247.A positive, UK-based example of engagement blending digital and face-to-face participation are the various citizens’ assemblies that have taken place in recent years. The Government’s Innovation in Democracy programme was a one-year programme that aimed to trial models of deliberative democracy and involve citizens in local decision-making. Three citizens assemblies were set up at borough council-level to tackle issues such as regenerating the town centre, reducing congestion and improving public transport. Tim Hughes of Involve, who helped to run the assemblies, told us that the programme’s use of digital allowed residents and other stakeholders to feed into a more traditional offline citizens’ assembly process. Professor Graham Smith explained that digital citizens’ assembly participants had to be much more focused than their offline equivalents as people would not stay in front of a screen for five days. Dr Rebecca Rumbul from MySociety told us that it was possible to build appropriate platforms for engagement on specific issues, but that this required considerable thought and planning. There was unanimous agreement that citizens’ assemblies and similar deliberative initiatives required a face-to-face element, but that these experiments with participatory democracy should be actively encouraged.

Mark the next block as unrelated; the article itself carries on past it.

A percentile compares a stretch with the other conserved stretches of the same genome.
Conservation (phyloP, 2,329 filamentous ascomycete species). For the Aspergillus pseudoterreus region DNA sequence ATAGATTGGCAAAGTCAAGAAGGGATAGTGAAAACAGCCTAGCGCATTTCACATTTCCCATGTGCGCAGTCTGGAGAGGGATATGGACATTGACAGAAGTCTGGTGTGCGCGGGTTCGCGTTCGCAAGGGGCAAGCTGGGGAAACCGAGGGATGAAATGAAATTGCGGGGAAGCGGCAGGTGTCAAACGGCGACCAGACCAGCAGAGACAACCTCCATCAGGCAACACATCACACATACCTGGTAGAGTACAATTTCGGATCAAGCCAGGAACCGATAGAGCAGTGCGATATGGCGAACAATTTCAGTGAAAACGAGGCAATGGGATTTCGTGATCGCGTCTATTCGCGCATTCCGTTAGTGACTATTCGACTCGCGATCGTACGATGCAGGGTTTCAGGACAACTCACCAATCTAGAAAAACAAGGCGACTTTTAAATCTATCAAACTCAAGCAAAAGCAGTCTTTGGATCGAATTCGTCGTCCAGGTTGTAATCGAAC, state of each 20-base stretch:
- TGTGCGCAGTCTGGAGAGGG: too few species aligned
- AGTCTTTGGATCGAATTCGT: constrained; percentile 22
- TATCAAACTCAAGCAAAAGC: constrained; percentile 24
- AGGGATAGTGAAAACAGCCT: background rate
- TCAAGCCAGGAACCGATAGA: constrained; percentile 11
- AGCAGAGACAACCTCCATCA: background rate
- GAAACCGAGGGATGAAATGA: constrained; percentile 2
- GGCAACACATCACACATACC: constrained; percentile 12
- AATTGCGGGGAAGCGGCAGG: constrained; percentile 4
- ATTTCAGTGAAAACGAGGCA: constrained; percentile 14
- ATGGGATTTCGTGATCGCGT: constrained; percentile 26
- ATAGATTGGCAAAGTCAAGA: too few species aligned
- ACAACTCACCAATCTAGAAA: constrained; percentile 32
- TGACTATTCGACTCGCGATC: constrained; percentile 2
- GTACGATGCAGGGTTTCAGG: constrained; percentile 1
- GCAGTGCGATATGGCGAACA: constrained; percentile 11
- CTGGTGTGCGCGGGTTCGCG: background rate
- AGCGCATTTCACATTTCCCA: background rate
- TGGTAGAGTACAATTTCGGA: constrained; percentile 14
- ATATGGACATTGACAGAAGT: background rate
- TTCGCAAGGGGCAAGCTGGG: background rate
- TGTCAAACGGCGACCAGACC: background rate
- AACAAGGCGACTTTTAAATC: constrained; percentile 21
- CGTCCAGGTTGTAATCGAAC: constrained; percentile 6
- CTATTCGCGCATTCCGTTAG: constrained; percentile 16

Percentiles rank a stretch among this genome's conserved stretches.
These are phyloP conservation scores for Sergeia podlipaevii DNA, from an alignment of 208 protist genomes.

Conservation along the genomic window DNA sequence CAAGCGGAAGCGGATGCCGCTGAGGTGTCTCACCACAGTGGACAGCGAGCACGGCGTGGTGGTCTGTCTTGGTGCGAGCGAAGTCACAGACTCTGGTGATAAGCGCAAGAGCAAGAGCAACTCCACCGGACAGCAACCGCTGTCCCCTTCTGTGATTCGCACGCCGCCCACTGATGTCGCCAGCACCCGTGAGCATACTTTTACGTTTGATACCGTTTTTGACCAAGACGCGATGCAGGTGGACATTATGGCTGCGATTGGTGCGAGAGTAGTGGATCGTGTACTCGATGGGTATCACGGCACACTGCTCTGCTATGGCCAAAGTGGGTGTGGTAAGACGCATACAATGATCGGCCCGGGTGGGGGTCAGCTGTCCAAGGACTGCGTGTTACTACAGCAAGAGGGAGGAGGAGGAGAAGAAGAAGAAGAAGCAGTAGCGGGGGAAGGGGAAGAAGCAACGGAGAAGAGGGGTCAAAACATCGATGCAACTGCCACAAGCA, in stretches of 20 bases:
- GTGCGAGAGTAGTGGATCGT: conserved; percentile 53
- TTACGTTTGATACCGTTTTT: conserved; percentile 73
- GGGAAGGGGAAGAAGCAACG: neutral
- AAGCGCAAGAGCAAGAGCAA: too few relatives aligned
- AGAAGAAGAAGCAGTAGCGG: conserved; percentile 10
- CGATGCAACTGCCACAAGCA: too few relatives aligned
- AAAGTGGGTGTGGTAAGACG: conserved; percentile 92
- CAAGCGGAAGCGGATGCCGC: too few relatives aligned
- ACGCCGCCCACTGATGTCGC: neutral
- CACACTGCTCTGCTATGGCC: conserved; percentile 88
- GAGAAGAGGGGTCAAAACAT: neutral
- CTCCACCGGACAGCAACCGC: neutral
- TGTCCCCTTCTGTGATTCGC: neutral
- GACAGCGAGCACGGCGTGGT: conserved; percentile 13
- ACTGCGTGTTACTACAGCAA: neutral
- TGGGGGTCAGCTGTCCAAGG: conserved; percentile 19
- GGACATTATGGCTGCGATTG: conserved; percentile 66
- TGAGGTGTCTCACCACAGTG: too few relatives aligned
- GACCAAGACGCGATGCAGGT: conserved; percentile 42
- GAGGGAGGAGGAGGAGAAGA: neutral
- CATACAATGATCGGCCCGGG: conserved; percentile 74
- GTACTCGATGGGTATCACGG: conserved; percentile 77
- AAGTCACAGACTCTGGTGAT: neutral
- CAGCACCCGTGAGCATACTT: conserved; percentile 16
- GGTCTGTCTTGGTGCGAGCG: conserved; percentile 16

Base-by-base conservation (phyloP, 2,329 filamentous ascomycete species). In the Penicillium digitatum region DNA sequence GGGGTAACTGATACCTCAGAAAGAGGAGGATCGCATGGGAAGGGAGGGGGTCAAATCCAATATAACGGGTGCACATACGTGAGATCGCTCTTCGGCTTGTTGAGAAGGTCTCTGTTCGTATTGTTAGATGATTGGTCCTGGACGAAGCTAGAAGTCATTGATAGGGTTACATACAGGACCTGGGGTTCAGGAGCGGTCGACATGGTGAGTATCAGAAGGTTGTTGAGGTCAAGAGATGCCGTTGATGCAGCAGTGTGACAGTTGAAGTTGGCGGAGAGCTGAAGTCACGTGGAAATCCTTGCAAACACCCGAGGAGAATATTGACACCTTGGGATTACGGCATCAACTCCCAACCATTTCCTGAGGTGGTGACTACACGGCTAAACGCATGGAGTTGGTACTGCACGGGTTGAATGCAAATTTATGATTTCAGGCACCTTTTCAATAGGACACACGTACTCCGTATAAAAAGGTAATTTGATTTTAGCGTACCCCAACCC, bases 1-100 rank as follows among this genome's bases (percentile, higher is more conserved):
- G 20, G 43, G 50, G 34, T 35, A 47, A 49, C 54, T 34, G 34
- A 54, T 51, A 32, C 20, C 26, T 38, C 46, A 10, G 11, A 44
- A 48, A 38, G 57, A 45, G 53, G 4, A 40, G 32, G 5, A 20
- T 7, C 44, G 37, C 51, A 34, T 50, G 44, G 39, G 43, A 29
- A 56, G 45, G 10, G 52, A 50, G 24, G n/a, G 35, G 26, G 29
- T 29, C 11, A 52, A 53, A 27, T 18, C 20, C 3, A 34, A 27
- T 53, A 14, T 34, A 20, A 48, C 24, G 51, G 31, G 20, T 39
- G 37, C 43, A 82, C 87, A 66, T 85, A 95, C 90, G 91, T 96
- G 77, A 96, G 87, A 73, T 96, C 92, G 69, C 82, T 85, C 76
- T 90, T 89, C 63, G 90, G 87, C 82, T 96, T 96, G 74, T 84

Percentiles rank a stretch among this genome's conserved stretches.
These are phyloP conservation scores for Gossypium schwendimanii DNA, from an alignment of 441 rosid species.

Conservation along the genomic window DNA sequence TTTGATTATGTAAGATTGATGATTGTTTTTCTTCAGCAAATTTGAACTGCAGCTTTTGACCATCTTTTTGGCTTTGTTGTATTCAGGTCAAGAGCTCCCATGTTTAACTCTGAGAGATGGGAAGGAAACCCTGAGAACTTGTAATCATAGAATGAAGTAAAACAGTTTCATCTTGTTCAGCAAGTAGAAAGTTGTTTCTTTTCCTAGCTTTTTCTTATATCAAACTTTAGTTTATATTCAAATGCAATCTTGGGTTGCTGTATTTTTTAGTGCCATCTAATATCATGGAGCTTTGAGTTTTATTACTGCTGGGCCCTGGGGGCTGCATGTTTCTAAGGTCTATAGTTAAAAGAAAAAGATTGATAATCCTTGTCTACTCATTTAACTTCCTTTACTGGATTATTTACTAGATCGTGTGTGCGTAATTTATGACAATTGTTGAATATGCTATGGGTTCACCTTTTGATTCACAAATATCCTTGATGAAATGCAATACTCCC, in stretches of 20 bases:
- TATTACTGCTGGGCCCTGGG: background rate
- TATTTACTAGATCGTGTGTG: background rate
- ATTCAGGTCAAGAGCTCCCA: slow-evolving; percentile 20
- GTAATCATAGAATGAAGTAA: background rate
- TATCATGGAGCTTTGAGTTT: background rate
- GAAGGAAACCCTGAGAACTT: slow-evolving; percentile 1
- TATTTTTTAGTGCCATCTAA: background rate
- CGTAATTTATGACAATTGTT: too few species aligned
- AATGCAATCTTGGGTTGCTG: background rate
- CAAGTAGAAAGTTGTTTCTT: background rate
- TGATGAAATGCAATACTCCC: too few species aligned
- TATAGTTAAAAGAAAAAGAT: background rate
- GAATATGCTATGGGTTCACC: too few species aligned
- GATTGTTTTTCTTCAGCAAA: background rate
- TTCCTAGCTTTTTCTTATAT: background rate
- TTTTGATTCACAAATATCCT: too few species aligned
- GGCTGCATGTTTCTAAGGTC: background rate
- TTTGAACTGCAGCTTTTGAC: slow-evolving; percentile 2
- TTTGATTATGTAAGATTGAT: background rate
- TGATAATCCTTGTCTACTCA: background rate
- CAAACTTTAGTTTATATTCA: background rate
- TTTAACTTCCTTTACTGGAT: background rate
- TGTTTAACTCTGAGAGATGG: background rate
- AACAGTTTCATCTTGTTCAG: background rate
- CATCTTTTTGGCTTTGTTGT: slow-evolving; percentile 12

248.A notable development in response to the COVID-19 pandemic was that the Climate Assembly UK moved online at the end of March 2020. Climate Assembly UK is the first UK-wide citizens’ assembly on climate change. It was commissioned by six House of Commons committees to look at how the UK should meet its target of net-zero emissions. This was the first UK citizens’ assembly to take place entirely online. At the end of the process, when assembly members had experienced the assembly in person and online, 51 per cent of respondents said that a mixture of in-person and online was ideal for a citizens’ assembly; 46 per cent said that entirely in-person was ideal and only three per cent said that entirely online was preferred.